For a lot of websites, organic search is a very valuable traffic acquisition channel. It can bring in highly valuable users without the need for costly paid ads. Its visibility in search engine rankings can help to strengthen your website's credibility and authority, while also building brand recognition.
In this tutorial we will focus on metrics like clicks, impressions and the average position of search queries in Google’s search engine. As always, we will try to get some additional context by joining the data from Google Search Console with our GA4 session data, to get a better picture at how organic search traffic contributes to our website engagement and conversions.
What is Google Search Console (GSC)?
Google Search Console is a free tool offered by Google that allows you to track, maintain and troubleshoot your website's presence in Google's search results.
It provides data regarding clicks, impressions, and average position in the search results, as well as information on your website's performance related to queries and specific pages, and any errors or issues with your website or indexed pages.
What data is available in GSC?
There is an integration between GA4 and GSC. This makes it possible to activate some reports in the GA4 interface (that are not visible by default).
However, even if you set up this integration, the GSC data will not be included in the GA4 export data. The only way to obtain the data is via the Google Search Console API. Extracting the data from this API and sending it to BigQuery requires some data engineering work or - as we prefer - this can be handled by a third party service (see tutorial on how to use Fivetran's free plan to ingest Google Search Console data).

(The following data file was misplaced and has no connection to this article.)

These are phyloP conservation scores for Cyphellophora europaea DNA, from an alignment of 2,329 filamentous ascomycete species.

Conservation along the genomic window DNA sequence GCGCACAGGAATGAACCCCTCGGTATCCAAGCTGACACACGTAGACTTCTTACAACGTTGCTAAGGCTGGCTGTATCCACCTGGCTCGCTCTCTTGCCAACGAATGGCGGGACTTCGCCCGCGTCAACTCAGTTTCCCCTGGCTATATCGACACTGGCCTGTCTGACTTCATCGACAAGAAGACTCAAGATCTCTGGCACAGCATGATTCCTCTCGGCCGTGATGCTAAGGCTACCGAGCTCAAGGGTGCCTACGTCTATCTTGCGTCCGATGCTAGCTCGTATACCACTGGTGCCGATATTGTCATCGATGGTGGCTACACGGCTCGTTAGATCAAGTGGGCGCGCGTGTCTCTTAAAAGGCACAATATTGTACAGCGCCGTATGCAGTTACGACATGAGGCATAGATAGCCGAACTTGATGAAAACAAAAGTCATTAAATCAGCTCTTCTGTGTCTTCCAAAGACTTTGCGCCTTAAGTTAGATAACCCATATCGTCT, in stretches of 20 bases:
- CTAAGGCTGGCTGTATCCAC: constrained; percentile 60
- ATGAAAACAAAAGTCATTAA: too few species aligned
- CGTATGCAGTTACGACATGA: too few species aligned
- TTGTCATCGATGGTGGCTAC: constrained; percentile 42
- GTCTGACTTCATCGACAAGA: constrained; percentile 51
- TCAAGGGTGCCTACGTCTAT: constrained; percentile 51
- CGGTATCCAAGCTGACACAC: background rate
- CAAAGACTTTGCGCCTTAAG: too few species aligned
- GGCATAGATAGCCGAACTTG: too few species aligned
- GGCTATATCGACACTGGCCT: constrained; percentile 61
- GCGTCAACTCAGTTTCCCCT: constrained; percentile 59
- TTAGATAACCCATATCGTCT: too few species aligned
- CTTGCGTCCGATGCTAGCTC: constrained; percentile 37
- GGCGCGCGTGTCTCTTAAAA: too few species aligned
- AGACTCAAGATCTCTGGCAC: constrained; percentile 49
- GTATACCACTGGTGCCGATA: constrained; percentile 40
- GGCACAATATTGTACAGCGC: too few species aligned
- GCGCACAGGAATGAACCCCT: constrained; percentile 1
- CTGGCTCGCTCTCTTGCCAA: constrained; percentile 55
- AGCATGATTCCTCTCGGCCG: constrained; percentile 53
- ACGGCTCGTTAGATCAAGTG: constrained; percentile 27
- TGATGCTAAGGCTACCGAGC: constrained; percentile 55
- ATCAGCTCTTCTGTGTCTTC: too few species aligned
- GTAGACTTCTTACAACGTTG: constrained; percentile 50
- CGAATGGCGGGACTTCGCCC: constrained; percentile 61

Dimensions & metrics
The GSC API provides different reports. For this tutorial we will use the most granular
keyword_page_report as generated by Fivetran. This report contains the following dimensions:
- search type
And the following metrics:
- (average) position
Limitations of joining GSC with GA4 data
When joining Search Console with GA4 data you can expect some issues. Due to limitations in the data that is exposed via the API, the GSC data is far from complete when zooming in on search query level.
Therefore I would not advise to use it for official reporting purposes. However, doing a deep dive in the data will probably get you some great ideas on how to improve your SEO performance.
- a possibly large chunk of missing data for search queries and landing pages, check how much data you are missing (in our case we miss roughly 80% on search query level)
- other issues causing differences between GSC clicks and GA4 sessions
- different timestamps: GSC timestamps data according to Pacific Daylight Time, whereas GA4
event_dateis based on the timezone configured in the GA4 settings (and
event_timestampis based on UTC time)
Nested and repeated fields
That being said, our goal for this tutorial is to join detailed GSC data with GA4 sessionised data. For every combination of GA4 dimensions we will get multiple rows from the GSC data. This is known as a 'many to one' relationship. We can expect this because multiple search queries can lead to one landing page.
To be able to store all this data in a meaningful and efficient way, we will create nested and repeated fields (just like the GA4
event_params are structured).
This way we can feed just one source table into a visualisation tool like Looker Studio and still be able to create visualisations respecting the different scopes (e.g. session or search query level).
We will also add some contextual data, like a field that indicates whether a search query can be considered
In this tutorial you will learn how to:
- prepare Google Search Console (GSC) data to be joined with GA4 session data
- join the data from GSC with GA4 session data to get a better understanding of how organic search traffic contributes to website engagement and conversions
- deal with limitations when joining GSC with GA4 data